Already got your head in the freelance game? Awesome! But you’re not the only person you have to worry about it. A lot of new freelancers struggle with or worry about the prospect of working directly with clients. Read up on how the most successful freelancers communicate and interact with clients:
- 9 Ways to Make a Great First Impression on Your New Client
- 21 Steps to Making Grumpy Clients Happy
- 9 Free Email Templates to Get You Out of Sticky Situations with Clients
- What to Do When Your Friend Becomes Your Client
And as most freelancers will tell you, the key to a stress-free relationship with your client is to make sure you get everything on paper first. Be sure to talk to a legal professional before nailing down a contract to use with clients, but first check out resources to figure out what to watch out for when it comes to the legal side of freelancing:
3. Build your safety net
Even if you’re mentally prepared to tackle problems like a pro and keeping clients happy, you should still create your own job security by learning to avoid common freelancing pitfalls and getting your rates right from the start. Building a safety net means you won’t end up in a bind, unable to make rent or find another client, for example.
And creating your own job security as a freelancer comes in 2 phases.
First, get familiar with the freelance landscape. What expenses can you expect? How much money do you need to make? How much can you charge for your work? Get answers to questions like that in these articles:
- 14 Ways to Stop Relying on Job Benefits
- The Real Cost of Going Freelance
- 14 Things You Need to Know About Freelance Taxes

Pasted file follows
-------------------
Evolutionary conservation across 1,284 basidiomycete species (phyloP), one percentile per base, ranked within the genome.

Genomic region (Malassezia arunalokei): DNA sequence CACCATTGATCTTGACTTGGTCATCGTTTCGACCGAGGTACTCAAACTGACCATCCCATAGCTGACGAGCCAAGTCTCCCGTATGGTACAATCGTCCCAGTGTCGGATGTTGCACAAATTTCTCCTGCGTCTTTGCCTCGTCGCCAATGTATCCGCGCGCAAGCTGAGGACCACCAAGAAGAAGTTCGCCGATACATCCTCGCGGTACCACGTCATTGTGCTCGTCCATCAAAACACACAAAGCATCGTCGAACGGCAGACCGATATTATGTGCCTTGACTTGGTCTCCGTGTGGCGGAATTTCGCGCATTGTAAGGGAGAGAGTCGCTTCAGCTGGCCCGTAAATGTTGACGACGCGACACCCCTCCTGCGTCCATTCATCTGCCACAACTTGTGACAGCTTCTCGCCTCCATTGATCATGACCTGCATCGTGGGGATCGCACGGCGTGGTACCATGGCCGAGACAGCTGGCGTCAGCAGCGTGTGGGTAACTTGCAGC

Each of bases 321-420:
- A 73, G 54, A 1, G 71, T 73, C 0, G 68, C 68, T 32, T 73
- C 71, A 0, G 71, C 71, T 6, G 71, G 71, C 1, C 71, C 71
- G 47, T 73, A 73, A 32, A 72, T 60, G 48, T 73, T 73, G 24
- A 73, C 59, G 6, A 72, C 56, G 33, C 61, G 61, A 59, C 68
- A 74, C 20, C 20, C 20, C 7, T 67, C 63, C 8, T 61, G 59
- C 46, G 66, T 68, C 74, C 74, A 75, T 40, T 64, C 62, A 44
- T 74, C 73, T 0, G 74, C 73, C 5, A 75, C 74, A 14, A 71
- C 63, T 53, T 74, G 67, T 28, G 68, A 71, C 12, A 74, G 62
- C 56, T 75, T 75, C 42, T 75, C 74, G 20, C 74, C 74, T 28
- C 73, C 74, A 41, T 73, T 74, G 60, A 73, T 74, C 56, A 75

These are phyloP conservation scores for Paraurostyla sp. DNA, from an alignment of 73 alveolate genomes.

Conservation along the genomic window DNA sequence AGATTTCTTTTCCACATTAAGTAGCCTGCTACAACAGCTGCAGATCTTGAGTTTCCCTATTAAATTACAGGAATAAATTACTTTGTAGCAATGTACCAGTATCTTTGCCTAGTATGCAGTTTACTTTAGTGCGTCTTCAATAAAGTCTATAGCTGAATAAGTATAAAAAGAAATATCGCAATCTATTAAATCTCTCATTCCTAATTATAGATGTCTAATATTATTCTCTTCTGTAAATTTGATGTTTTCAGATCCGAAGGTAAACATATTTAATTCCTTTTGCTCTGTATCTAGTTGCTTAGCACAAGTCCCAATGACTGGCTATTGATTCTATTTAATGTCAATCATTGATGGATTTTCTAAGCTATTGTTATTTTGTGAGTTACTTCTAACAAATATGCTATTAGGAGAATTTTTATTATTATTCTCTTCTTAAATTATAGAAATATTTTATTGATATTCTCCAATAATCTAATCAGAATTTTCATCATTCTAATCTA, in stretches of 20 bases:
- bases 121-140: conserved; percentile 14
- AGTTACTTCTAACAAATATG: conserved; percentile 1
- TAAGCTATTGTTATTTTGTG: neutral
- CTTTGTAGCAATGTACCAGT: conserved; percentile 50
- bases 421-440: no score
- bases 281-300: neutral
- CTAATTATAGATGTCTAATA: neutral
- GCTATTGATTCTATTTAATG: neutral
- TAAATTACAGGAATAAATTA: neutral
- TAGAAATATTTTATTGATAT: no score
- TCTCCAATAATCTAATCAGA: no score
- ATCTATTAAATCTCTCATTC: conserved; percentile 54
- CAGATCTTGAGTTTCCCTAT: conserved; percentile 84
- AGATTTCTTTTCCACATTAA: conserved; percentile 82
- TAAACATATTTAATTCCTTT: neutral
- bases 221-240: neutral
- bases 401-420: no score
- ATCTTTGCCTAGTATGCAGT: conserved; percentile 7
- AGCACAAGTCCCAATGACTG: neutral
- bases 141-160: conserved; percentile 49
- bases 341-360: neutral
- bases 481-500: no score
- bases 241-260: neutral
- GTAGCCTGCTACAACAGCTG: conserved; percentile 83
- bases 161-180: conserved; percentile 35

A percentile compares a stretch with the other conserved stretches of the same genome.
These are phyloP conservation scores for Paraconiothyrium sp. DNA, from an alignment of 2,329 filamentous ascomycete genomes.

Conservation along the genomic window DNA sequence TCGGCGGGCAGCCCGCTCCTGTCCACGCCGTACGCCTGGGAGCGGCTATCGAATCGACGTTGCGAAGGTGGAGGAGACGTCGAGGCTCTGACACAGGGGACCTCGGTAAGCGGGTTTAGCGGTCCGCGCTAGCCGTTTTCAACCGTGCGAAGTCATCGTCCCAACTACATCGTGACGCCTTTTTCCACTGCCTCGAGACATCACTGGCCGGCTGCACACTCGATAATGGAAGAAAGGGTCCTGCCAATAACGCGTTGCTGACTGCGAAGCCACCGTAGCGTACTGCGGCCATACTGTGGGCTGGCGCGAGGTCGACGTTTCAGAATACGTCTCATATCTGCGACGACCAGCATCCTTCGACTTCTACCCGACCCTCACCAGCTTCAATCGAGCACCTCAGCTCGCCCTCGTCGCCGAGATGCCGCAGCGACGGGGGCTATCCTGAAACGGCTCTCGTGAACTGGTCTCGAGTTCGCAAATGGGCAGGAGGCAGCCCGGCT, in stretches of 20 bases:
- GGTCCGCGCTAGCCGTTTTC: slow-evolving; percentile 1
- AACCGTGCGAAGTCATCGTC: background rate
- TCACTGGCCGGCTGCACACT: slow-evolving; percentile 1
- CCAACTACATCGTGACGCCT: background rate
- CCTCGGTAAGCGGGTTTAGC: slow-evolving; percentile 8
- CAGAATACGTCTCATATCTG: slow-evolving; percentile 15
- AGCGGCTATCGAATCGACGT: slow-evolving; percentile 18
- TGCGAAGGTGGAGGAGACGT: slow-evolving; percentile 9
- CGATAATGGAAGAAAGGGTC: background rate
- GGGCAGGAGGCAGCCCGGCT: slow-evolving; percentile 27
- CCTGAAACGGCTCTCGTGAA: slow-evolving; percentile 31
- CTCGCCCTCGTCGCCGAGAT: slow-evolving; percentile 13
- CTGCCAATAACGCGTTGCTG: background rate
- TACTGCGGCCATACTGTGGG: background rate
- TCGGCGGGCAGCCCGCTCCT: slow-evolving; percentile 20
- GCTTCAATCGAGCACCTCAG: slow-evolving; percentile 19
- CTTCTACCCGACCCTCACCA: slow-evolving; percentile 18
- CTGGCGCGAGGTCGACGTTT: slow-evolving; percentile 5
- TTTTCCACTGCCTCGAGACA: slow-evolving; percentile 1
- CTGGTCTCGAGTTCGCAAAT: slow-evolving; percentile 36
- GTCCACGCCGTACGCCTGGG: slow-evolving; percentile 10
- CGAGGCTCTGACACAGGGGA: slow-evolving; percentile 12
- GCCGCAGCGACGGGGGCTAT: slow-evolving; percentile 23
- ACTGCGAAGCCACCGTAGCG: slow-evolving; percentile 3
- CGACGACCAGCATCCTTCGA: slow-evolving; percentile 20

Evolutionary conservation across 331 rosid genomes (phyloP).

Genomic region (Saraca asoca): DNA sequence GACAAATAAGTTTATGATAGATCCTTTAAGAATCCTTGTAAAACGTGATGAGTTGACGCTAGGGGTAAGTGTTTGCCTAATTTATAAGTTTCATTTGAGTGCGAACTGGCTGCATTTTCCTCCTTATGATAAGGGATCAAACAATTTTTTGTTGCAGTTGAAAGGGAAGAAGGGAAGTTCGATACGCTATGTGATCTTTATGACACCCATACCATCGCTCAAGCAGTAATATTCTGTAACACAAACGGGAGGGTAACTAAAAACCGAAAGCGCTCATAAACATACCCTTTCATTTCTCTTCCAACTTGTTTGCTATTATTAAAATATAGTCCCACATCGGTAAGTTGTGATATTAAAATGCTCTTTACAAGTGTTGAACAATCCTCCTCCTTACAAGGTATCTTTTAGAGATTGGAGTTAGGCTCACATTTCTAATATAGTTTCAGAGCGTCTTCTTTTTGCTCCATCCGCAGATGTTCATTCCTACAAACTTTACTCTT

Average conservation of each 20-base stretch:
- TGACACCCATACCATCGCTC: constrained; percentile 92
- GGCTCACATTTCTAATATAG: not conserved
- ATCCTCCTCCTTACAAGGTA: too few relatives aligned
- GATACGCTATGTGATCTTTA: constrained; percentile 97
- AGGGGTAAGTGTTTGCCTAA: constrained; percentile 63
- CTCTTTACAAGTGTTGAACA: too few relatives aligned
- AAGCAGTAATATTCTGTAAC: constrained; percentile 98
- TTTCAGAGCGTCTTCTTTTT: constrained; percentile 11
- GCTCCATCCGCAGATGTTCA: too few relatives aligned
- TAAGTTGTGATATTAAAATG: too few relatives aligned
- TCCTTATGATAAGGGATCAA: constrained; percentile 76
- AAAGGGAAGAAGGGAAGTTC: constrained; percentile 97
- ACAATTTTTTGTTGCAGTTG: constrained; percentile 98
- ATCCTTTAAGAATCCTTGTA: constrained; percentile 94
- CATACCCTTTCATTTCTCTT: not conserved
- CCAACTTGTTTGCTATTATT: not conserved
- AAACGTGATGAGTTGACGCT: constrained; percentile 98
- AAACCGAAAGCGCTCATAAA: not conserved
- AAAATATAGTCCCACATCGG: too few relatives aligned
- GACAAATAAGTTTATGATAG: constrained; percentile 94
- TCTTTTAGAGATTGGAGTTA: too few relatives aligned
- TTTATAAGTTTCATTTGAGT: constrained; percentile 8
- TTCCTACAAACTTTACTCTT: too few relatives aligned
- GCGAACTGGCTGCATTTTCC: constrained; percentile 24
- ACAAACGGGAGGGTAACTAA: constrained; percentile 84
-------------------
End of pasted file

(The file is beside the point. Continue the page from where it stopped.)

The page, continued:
- The Ultimate Guide to Setting Your Freelance Web Design Rates
- How to Get Paid as Much as You Deserve
- The Foolproof Formula for Calculating Your Price
- 5 10-Minute Tricks to Make More Money Freelancing
And once you have a good idea of the logistics, take some time to ensure you don’t get caught in common pitfalls.
- 50 Tools You Need to Get Your Freelance Business Started
- 5 Mistakes New Freelancers Make
- 7 Common Mistakes Freelancers Make
4. Go for it!
You’ve done what it takes to get this far. Even if you don’t feel 100% ready, you have to start sometime. Either way it’s time to stop dreaming and start freelancing!
First, gain experience and build up your portfolio by doing smaller projects in your free time:
- 5 Freelance Projects You Can Do for $500
- Do You Need a Freelance Job now? Send These 5 Emails
- 13 Ways to Make Your Unpaid Project Really Pay Off
- 10 Ways to Build Your Personal Brand (and why you should)
- How to Build an Impressive Portfolio When You’re New to Tech
And when the moment comes and you’re finally ready to kiss the cubicle goodbye, make sure you quit your job the right way:
So don’t wait! Download the guide below and take the first steps towards building your freelance career right this minute.
She was both one of the first Skillcrush students and one of the first Skillcrush team members, starting as our customer support manager and now serving as our Operations (aka HR) Manager, a writer for our blog, and a career counselor.
Kelli is a Texan living in Finland who loves tech, podcasts, Corgis, emoji, gifs, and, most of all, practicing for and going to catalan style line dancing events all around Europe.